But the periodic attractor with two state-spaces, civilized and barbarian, did not disappear, and a sequence of waves of invasions from Central Asia caused Goths to move west and put pressure on Rome; so illiterate Huns, Goths, Vandals, and Mongols wrote their history with horse tracks across the single continent of Eurasia, of which Western Europe is nothing but a small peninsula. Down came Classical Civilization and a new dark age literally stepped forth.
This dark age is, of course, The Dark Age that we Americans learned about in school—or at least did in my grammar school days. It was not, however, a global dark age because the Eastern Roman Empire did not fall, and Byzantium and pre-Islamic Gondishapur in Persia were brilliant centers of learning that were followed by Baghdad's House of Wisdom that gave us algebra. India experienced a flourishing of mathematical and architectural developments that gave us our numerical system, and China shone forth in its brilliant period of the Tang Dynasty. In the Americas, our native civilizations were at their peak in a moment of climax succession right before the droughts, desiccation, and Mayan collapse set in.
It took Western Europe centuries to climb out of its period of darkness, and it was primarily thanks to its encounter with Islamic civilization that the primitive European Crusaders were able to return home and show what they had learned from Arabian and Persian hygiene, medicine, astronomy, philosophy, music, and poetry. In the thirteenth century, Western Europe experienced a brilliant period of cultural development in mathematics, architecture, philosophy, literature, and art. Islamic science and Greek classics filtered into Europe through Palermo and Andalusia, and the Troubadors and Dante began to feel the early beginnings of the Renaissance. But then came the "calamitous fourteenth century" and the Black Death.
The bubonic plague is estimated to have killed a third to a half of the population of Europe. Once again, the transition from medieval civilization to modern is characterized by a catastrophe bifurcation. And as has happened before in evolution--from anaerobic bacteria to dinosaurs--the catastrophe also had positive effects.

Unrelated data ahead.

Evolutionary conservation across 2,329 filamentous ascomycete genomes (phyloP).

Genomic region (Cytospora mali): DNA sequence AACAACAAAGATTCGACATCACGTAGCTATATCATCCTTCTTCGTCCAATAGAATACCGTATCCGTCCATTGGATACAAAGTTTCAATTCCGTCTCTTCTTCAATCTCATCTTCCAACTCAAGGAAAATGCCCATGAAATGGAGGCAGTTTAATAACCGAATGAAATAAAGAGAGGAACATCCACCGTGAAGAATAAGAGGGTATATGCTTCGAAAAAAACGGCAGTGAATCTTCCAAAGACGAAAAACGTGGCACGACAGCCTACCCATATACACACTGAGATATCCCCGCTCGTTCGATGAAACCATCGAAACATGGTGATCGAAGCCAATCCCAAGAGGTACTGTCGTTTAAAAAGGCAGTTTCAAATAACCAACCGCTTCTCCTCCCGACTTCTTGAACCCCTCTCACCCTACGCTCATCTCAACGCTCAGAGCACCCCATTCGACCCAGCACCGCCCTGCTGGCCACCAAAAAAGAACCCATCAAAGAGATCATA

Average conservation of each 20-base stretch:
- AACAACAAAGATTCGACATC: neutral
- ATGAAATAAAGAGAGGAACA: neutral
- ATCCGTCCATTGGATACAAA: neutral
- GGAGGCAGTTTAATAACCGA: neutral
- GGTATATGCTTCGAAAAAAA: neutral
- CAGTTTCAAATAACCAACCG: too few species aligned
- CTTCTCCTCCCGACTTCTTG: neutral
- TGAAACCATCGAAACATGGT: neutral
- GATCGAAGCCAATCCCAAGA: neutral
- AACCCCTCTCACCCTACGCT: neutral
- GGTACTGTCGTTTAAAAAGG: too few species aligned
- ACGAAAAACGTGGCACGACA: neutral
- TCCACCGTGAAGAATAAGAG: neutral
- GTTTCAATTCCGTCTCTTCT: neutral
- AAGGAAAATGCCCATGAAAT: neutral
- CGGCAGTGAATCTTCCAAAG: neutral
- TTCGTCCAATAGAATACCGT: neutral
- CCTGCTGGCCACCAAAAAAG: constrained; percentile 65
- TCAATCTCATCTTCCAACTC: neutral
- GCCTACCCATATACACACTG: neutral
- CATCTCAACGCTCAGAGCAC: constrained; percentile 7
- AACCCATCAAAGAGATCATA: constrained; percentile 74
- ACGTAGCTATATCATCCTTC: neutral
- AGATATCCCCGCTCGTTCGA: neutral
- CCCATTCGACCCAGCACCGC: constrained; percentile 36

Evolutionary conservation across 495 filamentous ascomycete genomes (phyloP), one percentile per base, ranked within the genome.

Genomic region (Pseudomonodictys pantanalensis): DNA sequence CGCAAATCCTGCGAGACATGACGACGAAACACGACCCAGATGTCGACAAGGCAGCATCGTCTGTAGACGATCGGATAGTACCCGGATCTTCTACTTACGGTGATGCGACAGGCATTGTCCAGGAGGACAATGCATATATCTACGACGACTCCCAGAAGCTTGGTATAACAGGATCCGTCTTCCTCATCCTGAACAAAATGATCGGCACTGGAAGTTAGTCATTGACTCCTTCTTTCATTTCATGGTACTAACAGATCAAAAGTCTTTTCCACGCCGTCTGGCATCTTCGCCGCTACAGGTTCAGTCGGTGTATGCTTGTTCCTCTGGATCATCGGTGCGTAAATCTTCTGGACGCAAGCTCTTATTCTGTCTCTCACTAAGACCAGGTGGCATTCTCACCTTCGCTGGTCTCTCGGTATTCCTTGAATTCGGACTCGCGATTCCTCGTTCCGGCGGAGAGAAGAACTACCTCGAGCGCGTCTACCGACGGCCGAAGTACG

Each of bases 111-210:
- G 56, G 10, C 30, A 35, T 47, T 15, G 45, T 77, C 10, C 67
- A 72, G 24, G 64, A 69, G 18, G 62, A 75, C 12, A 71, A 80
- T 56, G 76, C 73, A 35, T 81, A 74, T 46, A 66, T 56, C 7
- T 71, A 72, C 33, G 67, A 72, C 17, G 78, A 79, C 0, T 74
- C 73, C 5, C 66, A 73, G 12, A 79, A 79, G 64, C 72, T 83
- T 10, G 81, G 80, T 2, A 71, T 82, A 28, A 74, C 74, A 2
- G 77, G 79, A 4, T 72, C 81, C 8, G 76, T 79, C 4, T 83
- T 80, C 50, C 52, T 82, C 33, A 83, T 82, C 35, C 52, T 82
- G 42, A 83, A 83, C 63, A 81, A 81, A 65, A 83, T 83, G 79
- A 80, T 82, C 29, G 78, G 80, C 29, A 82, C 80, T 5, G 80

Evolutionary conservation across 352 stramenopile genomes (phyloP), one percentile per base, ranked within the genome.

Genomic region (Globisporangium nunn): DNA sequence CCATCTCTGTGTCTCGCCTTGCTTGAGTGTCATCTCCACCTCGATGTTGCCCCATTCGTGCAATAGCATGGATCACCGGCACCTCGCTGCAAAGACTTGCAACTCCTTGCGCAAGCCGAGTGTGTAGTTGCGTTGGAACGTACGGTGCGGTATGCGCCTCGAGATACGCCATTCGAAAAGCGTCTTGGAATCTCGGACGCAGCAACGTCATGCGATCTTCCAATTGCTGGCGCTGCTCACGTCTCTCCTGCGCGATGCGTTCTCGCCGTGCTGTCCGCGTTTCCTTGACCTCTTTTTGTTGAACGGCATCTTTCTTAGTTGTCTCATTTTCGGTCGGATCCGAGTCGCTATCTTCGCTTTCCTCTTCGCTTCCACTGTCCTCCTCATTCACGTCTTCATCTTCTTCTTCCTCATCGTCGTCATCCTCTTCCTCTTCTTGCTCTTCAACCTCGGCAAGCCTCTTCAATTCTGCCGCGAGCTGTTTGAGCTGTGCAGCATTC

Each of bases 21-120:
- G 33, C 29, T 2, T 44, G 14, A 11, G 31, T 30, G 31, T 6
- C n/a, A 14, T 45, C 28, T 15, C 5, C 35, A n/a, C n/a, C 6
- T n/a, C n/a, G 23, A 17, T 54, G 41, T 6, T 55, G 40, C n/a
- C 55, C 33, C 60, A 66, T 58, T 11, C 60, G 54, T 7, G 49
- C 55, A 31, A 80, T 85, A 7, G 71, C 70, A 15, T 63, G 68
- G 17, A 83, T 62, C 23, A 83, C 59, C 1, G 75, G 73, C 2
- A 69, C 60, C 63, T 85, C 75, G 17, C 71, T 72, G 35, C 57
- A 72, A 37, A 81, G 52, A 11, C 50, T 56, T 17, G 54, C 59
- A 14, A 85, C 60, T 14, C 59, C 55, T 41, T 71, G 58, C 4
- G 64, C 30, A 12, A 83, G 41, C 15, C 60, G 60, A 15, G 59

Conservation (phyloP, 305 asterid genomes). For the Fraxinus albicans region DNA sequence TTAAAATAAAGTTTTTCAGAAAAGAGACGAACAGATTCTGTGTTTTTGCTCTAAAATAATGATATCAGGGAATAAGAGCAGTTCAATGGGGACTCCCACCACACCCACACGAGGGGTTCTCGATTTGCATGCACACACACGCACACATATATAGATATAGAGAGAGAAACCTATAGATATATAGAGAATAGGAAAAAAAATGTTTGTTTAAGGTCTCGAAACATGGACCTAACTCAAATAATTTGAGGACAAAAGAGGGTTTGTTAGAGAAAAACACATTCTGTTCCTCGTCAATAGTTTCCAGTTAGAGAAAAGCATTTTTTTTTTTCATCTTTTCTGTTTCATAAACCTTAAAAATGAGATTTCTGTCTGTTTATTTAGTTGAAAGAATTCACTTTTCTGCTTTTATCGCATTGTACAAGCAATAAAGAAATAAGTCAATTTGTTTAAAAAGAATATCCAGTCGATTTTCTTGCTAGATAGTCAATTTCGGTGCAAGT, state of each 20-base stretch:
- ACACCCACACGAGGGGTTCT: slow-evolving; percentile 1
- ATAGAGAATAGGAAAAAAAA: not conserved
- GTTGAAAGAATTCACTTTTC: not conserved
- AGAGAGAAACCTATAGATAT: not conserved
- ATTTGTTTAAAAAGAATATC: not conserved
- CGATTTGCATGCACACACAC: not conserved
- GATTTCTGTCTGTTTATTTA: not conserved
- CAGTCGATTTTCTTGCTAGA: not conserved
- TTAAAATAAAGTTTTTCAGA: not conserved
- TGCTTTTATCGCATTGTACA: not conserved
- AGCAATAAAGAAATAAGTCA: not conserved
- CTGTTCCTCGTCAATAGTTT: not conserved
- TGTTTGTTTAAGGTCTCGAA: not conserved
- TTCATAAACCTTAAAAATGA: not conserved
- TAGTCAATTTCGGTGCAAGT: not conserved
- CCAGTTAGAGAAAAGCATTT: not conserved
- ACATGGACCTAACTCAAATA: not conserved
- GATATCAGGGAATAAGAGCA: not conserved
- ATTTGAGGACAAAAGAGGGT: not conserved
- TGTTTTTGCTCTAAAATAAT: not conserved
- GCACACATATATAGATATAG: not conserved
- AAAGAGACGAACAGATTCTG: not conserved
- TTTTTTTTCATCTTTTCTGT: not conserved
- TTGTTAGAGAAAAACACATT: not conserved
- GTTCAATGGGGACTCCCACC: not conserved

The massive die-back of the human population served to bring down the system of feudalism with its exploitation of serfs and laboring classes because there were no longer enough people around to do the work. The value and esteem of the individual increased. The craftsman began his slow ascent from being a domestic servant or lowly tradesman to a valued specialist, a foundation for international trade and commerce, and as an artist, a visionary of new worlds. Capitalism was born in catastrophe, and it is now clear that it will also live out its old age in another period of catastrophe.
The most likely transition from industrial to planetary civilization is, therefore a dark age, as has been intimated by thinkers as different as city planner Jane Jacobs and artist Gustav Metzger. (See Nature, October 1, p. 598). But human beings are masters of denial, so it will not be the generation that prospered under industrial growth and development that will be able to perceive this end of an epoch. It will be the generation now being born that will be able to perceive time and history in ways we can't.
The artist is someone who is a foreigner in his native land and an alien in his own time, because he sees in his imagination the time that has not yet happened. (See my "Manhattan Morning" in these pages.) But what we also learn from complex systems is that modern civilization is a chaotic attractor and that time is open and unpredictable and sensitive to initial conditions--the proverbial butterfly's wings flapping in Africa and starting the cascade that ends with a hurricane in Florida.
What artists and prophets see in their visions is not the future, but the quantum potential states of the present before they collapse into the causal linearity of a classical Newtonian physical system. Prophecy is merely the sensitivity to the implications of the present, and just as Heisenberg showed that our measurement and perception of a physical system cannot both predict its momentum and location, so our consciousness of a system is part of it and can change its outcome. (Notice that none of Edgar Cayce's famous prophecies for the nineteen-nineties has come true.) So if our young men will see visions and our old men will dream dreams, (Acts 2:17), then the End Time is not a line but a multifaceted hypercube in which the facets are possible faces of actuality
It is in this spirit that cultural historians take the long view, and I can be a catastrophist and optimist at the same time. Although I expect that there will be a catastrophic transition between industrial and planetary civilization, in the coming columns I shall be a gradualist and sketch out some tiny steps to lay down a path in walking into a new civilization. Watch this hyperspace!
Poet and cultural historian William Irwin Thompson contributes his column Thinking Otherwise on Fridays for Wild River Review. Inspired by the mathematician Ralph Abraham, Thompson designed a K-12 evolution of consciousness curriculum for the Ross School in East Hampton, New York, and it has been in use for the last fourteen years.